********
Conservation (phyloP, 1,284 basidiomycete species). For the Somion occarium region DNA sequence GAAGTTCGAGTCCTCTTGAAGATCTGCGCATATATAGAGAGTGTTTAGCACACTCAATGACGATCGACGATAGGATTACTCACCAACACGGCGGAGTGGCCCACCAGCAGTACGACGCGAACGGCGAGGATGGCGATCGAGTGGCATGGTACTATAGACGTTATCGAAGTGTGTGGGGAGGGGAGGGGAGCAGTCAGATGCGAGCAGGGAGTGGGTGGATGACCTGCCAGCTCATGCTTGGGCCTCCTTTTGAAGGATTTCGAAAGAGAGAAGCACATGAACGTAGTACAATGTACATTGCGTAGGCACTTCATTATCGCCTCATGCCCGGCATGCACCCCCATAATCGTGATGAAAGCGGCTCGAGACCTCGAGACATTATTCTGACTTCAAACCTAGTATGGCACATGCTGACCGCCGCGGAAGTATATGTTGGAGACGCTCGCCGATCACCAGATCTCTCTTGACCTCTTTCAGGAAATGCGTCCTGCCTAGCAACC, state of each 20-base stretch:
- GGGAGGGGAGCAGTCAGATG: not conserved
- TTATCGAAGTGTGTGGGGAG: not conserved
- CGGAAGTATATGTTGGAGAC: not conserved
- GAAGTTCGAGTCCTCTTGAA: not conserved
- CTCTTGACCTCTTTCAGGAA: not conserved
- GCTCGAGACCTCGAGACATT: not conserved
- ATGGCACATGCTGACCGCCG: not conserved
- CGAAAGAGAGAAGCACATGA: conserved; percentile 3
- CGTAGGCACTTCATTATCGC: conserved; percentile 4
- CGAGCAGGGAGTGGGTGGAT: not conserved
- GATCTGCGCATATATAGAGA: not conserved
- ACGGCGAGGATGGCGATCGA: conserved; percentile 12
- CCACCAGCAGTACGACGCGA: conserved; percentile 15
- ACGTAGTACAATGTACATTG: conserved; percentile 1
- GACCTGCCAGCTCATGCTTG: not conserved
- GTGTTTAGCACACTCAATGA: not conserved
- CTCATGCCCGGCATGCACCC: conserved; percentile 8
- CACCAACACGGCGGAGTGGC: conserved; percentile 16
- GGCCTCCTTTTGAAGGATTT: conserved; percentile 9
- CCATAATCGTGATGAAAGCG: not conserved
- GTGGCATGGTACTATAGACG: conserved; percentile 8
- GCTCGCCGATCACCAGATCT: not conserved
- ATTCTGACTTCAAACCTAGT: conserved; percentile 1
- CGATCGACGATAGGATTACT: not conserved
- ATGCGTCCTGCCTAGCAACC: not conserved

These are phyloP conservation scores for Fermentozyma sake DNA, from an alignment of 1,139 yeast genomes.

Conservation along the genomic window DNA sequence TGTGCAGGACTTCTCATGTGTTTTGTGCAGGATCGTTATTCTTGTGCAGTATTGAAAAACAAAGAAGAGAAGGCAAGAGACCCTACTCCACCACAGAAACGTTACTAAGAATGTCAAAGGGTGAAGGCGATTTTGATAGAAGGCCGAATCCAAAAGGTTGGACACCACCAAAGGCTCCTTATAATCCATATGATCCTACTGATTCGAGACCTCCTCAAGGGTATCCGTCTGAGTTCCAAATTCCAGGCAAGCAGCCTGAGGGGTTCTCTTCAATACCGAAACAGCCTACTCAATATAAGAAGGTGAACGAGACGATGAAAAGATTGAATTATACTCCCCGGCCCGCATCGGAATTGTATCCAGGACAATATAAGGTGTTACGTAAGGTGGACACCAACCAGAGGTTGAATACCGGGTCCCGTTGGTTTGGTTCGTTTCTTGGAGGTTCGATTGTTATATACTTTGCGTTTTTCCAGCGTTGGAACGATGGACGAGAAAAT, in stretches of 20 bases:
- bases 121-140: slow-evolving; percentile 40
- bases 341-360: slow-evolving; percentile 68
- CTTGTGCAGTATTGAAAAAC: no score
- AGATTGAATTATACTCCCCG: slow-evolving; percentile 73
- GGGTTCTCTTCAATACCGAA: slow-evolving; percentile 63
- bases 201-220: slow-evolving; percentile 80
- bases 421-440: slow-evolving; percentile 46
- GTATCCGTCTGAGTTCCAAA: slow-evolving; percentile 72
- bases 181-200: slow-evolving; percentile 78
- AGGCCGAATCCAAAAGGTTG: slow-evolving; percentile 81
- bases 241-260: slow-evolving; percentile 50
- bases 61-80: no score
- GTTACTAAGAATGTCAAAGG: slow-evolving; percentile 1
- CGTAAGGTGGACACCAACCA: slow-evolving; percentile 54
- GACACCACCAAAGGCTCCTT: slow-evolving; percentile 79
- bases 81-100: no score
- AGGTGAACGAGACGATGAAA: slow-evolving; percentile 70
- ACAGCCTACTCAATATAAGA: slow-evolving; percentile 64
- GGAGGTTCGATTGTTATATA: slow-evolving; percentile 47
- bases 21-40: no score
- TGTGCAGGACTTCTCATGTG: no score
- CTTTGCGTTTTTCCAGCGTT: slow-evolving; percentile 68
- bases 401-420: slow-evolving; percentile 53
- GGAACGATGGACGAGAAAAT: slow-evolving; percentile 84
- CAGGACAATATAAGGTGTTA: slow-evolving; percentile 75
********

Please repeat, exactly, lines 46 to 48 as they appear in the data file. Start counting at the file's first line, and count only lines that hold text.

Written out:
- ACAGCCTACTCAATATAAGA: slow-evolving; percentile 64
- GGAGGTTCGATTGTTATATA: slow-evolving; percentile 47
- bases 21-40: no score